Sakura, from Naruto, one of the most overrated series ever.
Yuri, Momoko, and Hinagiku, from Wedding Peach, which is surprisingly good-but-brainless maho shoujo fun.
So yeah, Japanese and Korean (and probably Chinese) beauty standards are pretty heinous. They basically amount to "East Asian = ugly, white = pretty." Cosmetic facial surgery is distressingly common among Korean women, with procedures for looking younger AND for looking Western available. The owner of Sherlock Academy, Mrs. Lee, had some done a few weeks ago, as did one of my coworkers. Coworkers! And while Mrs. Lee is pretty affluent (she drives a BMW, which is a huge deal here in Hyundai/Daewoo/Kia land), I know that my Korean coworkers make even less money than I do. That gives you an idea of just how common it is.
And while the images that American women see every day in the media are pretty out-of-touch, their problems center mostly on youth and weight, the message being (for white women, granted): "What you are essentially is okay, it just needs to be tweaked." In Korea, though—all of the women and girls in ads have abnormally large eyes and look just as much Western as they do Korean—whether it's the result of PhotoShop, cosmetic surgery, or "lucky" genetics, it's hard to tell. Here the message is: "What you are essentially is NOT okay."
I mentioned earlier that I had gone to see Thirst, the latest movie by one of my favorite South Korean directors, Park Chan-wook. Cast in the female lead was Kim Ok-bin, an actress (my age!) who had previously been a model—in ads and commercials, selling clothes and beauty products to women, ostensibly so that they could look like her—before taking to the screen. Here she is:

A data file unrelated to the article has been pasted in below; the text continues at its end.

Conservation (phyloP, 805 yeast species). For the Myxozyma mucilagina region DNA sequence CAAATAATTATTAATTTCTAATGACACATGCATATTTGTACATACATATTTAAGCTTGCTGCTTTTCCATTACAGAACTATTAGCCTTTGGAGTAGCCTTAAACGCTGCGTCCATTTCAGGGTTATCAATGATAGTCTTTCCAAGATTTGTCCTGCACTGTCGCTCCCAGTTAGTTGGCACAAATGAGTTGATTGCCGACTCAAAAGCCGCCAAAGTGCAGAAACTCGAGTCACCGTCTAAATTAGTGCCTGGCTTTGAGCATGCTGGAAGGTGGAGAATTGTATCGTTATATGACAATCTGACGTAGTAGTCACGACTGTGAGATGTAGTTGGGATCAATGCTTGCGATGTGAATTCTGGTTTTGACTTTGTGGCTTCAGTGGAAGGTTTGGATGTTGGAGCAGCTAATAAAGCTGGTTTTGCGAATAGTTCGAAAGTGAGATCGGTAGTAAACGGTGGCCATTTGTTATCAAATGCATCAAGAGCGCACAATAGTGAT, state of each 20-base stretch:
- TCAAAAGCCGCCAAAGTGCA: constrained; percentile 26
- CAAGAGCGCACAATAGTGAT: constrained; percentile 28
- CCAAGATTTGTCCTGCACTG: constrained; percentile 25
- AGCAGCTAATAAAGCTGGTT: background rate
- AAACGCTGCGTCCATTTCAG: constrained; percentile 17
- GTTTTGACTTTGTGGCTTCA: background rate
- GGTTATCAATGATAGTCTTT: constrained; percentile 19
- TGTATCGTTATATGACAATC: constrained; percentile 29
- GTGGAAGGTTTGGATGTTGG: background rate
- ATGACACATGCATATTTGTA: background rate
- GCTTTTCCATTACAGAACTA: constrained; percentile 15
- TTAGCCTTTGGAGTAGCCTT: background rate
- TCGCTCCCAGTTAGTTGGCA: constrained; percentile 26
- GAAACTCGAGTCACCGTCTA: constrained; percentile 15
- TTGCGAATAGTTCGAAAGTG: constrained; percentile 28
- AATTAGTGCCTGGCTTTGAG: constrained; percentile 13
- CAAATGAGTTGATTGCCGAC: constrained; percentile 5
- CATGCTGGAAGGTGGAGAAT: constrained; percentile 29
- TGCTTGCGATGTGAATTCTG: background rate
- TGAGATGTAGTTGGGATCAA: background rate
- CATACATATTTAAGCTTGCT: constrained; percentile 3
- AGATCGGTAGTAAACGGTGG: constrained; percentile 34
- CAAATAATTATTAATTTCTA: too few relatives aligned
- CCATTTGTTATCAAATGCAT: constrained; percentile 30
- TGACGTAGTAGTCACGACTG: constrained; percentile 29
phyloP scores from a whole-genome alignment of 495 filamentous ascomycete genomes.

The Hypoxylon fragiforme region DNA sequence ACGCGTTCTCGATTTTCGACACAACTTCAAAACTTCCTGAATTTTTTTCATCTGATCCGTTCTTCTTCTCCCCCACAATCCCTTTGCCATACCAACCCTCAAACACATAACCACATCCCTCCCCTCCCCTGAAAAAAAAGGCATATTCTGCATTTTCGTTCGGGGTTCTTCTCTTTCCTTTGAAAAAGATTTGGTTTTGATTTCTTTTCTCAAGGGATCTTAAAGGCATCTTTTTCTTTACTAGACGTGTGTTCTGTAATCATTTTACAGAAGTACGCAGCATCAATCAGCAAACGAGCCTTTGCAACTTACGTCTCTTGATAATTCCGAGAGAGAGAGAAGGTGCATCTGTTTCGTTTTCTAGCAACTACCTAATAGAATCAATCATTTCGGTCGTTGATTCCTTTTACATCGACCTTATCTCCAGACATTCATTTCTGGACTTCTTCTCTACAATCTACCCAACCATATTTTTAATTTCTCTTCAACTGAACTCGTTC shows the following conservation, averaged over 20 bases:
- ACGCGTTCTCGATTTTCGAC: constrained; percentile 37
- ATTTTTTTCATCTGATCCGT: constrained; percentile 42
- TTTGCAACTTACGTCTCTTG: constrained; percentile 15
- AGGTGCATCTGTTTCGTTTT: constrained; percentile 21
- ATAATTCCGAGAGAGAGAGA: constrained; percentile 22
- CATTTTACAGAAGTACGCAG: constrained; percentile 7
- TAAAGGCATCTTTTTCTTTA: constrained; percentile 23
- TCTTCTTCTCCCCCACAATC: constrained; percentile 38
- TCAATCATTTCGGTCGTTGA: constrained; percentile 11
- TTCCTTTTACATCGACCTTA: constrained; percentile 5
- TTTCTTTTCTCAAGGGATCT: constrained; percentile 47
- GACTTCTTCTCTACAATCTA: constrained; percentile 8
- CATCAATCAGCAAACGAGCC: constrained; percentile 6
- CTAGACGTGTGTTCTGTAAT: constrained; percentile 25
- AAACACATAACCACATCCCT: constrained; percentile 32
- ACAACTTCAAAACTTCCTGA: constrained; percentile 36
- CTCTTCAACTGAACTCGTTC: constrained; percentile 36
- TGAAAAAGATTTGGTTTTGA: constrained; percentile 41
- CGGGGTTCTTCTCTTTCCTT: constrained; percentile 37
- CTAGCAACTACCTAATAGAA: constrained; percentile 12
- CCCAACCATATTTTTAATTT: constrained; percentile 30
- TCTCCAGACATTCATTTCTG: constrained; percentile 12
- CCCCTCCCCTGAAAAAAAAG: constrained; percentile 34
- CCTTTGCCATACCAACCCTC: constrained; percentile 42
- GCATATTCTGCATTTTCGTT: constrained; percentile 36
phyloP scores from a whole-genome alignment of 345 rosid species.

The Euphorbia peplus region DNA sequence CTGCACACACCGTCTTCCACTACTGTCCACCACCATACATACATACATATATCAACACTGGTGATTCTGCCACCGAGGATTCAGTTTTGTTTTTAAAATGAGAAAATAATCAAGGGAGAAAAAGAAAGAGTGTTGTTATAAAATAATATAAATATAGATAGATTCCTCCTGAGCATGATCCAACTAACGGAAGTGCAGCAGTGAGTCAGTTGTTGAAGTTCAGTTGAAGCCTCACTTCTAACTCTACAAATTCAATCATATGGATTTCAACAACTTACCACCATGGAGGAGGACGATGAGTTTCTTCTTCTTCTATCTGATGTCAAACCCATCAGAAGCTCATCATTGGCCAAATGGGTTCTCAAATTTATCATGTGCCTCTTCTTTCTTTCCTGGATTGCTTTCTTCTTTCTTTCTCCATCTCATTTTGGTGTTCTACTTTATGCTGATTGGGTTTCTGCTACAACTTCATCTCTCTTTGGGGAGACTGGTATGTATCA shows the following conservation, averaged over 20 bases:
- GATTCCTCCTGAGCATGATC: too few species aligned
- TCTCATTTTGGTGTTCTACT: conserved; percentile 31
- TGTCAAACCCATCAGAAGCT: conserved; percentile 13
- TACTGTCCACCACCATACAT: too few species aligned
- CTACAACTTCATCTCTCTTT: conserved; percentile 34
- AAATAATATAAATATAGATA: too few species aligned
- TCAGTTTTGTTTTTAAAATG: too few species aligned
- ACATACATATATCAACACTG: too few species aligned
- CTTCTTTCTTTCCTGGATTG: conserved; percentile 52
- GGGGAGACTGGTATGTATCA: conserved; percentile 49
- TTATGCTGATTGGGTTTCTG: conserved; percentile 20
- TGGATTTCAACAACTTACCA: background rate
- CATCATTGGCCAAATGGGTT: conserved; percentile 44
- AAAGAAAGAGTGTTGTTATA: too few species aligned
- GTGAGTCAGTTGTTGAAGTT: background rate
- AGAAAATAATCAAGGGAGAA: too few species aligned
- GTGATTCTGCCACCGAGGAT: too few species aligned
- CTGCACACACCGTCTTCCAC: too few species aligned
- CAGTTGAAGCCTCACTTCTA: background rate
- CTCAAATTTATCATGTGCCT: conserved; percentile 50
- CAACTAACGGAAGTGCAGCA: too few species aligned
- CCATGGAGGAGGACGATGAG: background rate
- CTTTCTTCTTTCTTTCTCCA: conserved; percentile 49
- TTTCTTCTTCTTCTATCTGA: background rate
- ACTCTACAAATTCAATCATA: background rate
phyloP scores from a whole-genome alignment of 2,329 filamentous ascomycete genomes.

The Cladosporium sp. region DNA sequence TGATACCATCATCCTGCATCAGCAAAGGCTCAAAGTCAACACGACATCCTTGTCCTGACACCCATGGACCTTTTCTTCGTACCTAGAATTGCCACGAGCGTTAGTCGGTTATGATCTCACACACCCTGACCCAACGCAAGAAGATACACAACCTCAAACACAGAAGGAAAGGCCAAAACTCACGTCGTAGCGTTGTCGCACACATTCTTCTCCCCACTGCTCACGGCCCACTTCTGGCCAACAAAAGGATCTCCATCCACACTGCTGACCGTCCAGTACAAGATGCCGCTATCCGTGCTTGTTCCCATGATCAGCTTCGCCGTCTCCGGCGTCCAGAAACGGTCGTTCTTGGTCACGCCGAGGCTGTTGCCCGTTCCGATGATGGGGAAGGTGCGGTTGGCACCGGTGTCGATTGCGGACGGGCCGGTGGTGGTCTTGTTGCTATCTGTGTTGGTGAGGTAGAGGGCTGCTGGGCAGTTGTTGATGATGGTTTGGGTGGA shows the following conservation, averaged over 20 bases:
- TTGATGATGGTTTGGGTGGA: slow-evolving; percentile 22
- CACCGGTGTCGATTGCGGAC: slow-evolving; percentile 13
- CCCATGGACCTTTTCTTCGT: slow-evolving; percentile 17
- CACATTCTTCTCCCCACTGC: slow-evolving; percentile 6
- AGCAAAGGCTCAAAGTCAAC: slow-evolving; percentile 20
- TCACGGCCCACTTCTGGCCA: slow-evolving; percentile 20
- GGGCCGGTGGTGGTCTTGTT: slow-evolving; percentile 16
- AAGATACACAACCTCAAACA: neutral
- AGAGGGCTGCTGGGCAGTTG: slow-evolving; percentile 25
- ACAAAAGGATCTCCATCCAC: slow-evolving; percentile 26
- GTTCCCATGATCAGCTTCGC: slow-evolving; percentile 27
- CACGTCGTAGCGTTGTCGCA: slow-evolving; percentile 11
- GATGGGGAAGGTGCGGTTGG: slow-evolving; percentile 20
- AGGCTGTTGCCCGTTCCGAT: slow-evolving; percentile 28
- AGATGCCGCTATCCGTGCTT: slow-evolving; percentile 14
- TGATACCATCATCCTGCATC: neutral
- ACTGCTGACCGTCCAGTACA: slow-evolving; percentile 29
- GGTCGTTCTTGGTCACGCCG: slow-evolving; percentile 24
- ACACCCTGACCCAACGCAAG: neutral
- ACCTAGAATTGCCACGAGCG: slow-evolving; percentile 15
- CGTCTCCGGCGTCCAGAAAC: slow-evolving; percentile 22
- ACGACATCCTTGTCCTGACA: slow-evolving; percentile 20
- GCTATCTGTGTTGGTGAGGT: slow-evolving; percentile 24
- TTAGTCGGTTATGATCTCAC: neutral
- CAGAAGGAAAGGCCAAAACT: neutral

I imagine for most of you reading this, she looks pretty Asian still; you're not surrounded by Koreans 24/7. But when she first appeared on screen, my initial reaction was confusion: "What's this white girl doing in a Park Chan-Wook movie?!" For reference, consider Margaret Cho:
Maybe that even doesn't illustrate just how much of a difference there is. But spend even a month in Korea, and all of a sudden half-Asians or photoshopped models in ads look less and less Asian and more and more white. So you have things like Double-eyelid surgery, or rhinoplasty procedures to create a "high" nose bridge.
My first night out in Hongdae, a Korean fellow (absolutely plastered and well into Blackoutland) kept on telling me that I was "so beautiful...you have a nice, high nose." At the time I thought it was a weirdo compliment from a drunk person who didn't speak English fluently and sort of laughed it off. But then, talking with a Korean woman at a language exchange about cosmetic surgery, she used the same phrase. And I caught a bizarre lyric in a translated music video of a song by After School, a K-pop girl group. Of course I don't know good "crazykyootie's" Korean (or English!) is, but nonetheless:
You're falling for my perfect legs and looks
With one wink you're falling for me
Your high nose bridge...
Yeah. What? A collective national hangup about the bridge of one's nose? Double-eyelid surgery I had known about beforehand, but this one was news to me.
(Incidentally, I was nonetheless tickled to get complimented on my nose, of all things—I think it's rather heinous, normally.)
One of my students in my newest conversation class (a girl named Cailyn) told me I have "very big eyes."
"Um. Thank you?"
"I want your eyes."
I'm sure there are a lot of things more depressing than watching some colonialized/racialized version of The Beauty Myth play out in girls as young as 15, but still it doesn't exactly warm your heart. I tried to do my part to undermine it.
"In America," I said, "there are lots of boys who think Korean girls are really pretty. They don't like white girls."
Cailyn and her partner-in-crime, Kitty, smiled and did little victory dances in their seat. Maybe by the end of the year they'll actually be okay with being Korean.